Although cosplay has been present for decades within the comics, anime, and sci-fi/fantasy fandoms, social media has played an integral role in the thriving communities of costuming that exist, such as Cosplay.com and the Superhero Costuming Forum. Over the years, the cosplay community has evolved into a creative outlet for many fans to establish and showcase some impressive feats of homemade disguise, craftsmanship, and sartorial superheroics at conventions. In honor of the caped crusaders of the convention scene, ComicsAlliance has created Best Cosplay Ever (This Week), an ongoing collection of some of the most impeccable, creative, and clever costumes that we’ve discovered and assembled into a super-showcase of pure fan-devoted talent.

The comics, sci-fi, gaming and fantasy communities’ talents for homemade disguises, craftsmanship, and sartorial superheroics are definitely on display this weekend at Boston Comic Con, and we were there to check out the show as well as capture some of the stellar cosplay on display.

SEE OUR COSPLAY PHOTOS FROM BOSTON COMIC CON 2014

SO MANY GOOD COSTUMES!! And it looks like everyone’s having a good time, despite the heat of the convention. I swear I was melting in that trenchcoat on Saturday! Nearly fainted, truth be told.

You can catch me in here twice, as Rule-63 Gambit and Captain Marvel. Yay!

deadpoolincorporated:


BOSTON COMIC-CON DAY 1

WH O OP carol’s a hugger

SURE AM A HUGGER!

deadpoolincorporated:

BOSTON COMIC-CON DAY 1

WH O OP carol’s a hugger

SURE AM A HUGGER!

madamparadox:

I know I mentioned it on here, but i forgot to post the photos! I met the ever talented and beautiful BelleChere at Boston Comic Con this past weekend! I try hard to be cool then i leave my purse under her booth and have to run back all frazzled to go and get it. I leave amazing impressions!

I loved your Magik! Thank you for stopping for a pic! I honestly had no idea about your bag - I was just SO happy it was still there when you came to retrieve it.

cptairbubbles said: How did you make that sweet firey thing your holding?! I've been trying to figure out how to do that myself.

You’re that great Chandra cosplayer! :D Certainly!

image

This medium is lighting gel, a very thin, transparent polycarbonate that comes in a HUGE array of colors, and is used in theatre to change the color of stage lights. It comes in sheets of 20”x24”, around $6 a sheet. I used 6 sheets for this project in 6 subtly different colors.

The base of the head is Wonderflex, molded to the shape of my own head (the wig head is smaller than my head). I got it to fit snugly enough with all my hair underneath it that I don’t need to even pin it in place! I cut the gel into graduating triangles, with the deepest orange at 12”x5” and the palest yellow at 4”x4”, and LIGHTLY treated it with my heat gun on LOW heat. The gel will melt if too much heat is applied, but if lightly heat-treated it will hold its shape. It’s rigid but not breakable - this actually got tossed around in the back of my car, and though it made a lot of crunching noises, the shape never changed. I then took the cones and hot glued them onto the goldenrod-painted Wonderflex dome, then finished it with the heat gun, tweaking the shape of the flames.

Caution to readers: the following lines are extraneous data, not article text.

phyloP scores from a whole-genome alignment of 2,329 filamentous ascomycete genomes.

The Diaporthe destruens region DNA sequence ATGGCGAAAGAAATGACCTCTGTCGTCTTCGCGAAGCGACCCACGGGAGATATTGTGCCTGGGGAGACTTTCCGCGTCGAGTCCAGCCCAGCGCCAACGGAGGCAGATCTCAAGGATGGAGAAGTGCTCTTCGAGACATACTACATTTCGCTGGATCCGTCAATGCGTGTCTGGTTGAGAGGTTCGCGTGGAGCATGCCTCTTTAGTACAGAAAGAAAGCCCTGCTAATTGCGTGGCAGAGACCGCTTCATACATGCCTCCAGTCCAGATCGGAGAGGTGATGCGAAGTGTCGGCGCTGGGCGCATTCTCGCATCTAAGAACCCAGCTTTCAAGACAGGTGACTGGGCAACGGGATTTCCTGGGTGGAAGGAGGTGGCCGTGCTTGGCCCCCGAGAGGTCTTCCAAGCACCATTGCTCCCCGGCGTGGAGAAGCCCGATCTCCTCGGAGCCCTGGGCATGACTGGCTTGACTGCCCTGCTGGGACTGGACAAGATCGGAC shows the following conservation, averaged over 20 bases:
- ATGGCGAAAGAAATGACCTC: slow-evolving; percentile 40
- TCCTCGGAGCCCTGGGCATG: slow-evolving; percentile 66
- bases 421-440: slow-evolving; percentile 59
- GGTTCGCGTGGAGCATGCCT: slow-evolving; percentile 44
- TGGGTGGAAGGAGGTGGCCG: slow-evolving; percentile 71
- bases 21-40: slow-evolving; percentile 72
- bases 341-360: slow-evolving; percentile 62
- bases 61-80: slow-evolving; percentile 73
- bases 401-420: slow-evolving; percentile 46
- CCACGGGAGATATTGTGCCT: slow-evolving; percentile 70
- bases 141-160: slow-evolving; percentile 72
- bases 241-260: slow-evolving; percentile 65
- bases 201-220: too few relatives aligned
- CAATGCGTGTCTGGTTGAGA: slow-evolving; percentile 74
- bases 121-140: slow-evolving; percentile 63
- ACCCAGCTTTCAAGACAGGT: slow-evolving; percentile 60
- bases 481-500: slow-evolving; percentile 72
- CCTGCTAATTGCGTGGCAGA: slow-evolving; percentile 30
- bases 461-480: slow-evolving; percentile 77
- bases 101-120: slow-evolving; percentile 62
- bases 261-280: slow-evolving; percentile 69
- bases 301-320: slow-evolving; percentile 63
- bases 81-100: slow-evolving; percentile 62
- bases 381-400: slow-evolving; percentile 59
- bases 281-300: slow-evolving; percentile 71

The plasma blasts were created much the same way. However, I wanted my fists to be seen inside them, so instead of the opaque Wonderflex I used clear packaging tape. I took a small balloon inflated slightly larger than my fist and wrapped it sticky-side-out with packaging tape, then wrapped it again sticky-side-in. I popped the balloon, and though the shell was a little flimsy to begin with, once I hot glued all the cones on there it turned surprising durable.

The scraps of gel I applied to the tops of my gloves and the tops of my boots, and saved the rest for future repairs.

Hope this helps! :)

Anonymous said: Where did you get the tighhigh boots for the catwoman cosplay? They are perfect! The only ones I seem to find have needle-thin anklebreakers for heels or even worse stuff (transparent platform heels, ugh!)

bellechere:

I made them. They’re actually bootcovers made of stretch PVC (the same material as the gloves) that I slip a high heel pump into.

HERE, HAVE A HELPFUL TUTORIAL:

image

To avoid a front seam, what I do is put the front of the foot/leg into the fold of the fabric.

Then you can be cheap cost efficient like me and only need one pair of great pumps for every high-heeled character.

I would also recommend making a muslin copy of the outcome of the cutout, so you can have a pattern for the future and won’t need to go through the pinning all over again.

Reblogging this as someone in the audience at the Cosplay 101 panel I helped run with ivydoomkitty at Boston Comic Con asked ‘How do you find or make different and strange boots for cosplay?’. Usually you can’t find them available for purchase, so this is my solution.

The CosView found me at Boston Comic Con and essie-cosplay conducted an interview with me! In it we talk about how to react to cosplay naysayers, body image, cosplay names, and future cosplays. I felt super comfortable in this interview! Also, I believe they filmed the ‘So They Say You Shouldn’t Cosplay’ panel I helped run, yay! I’ll post that when/if it pops up. :)

cosplaycuzido:

CosplayCuzIDo with bellechere at Boston Comic Con 2014 

It was so good to see you! You look killer as always (bum-dum-chh!). A shame my wig is wonky and I had to take my contacts out (scleras, gah!), but oh well.

cosplaycuzido:

CosplayCuzIDo with bellechere at Boston Comic Con 2014 

It was so good to see you! You look killer as always (bum-dum-chh!). A shame my wig is wonky and I had to take my contacts out (scleras, gah!), but oh well.

tomquinn63:

#BelleChere meets #Carl from #Disney’s #up #cosplay #bostoncomiccon #bcc2014 #pixar

You were a delight, Cosplay Dad!

tomquinn63:

#BelleChere meets #Carl from #Disney’s #up #cosplay #bostoncomiccon #bcc2014 #pixar

You were a delight, Cosplay Dad!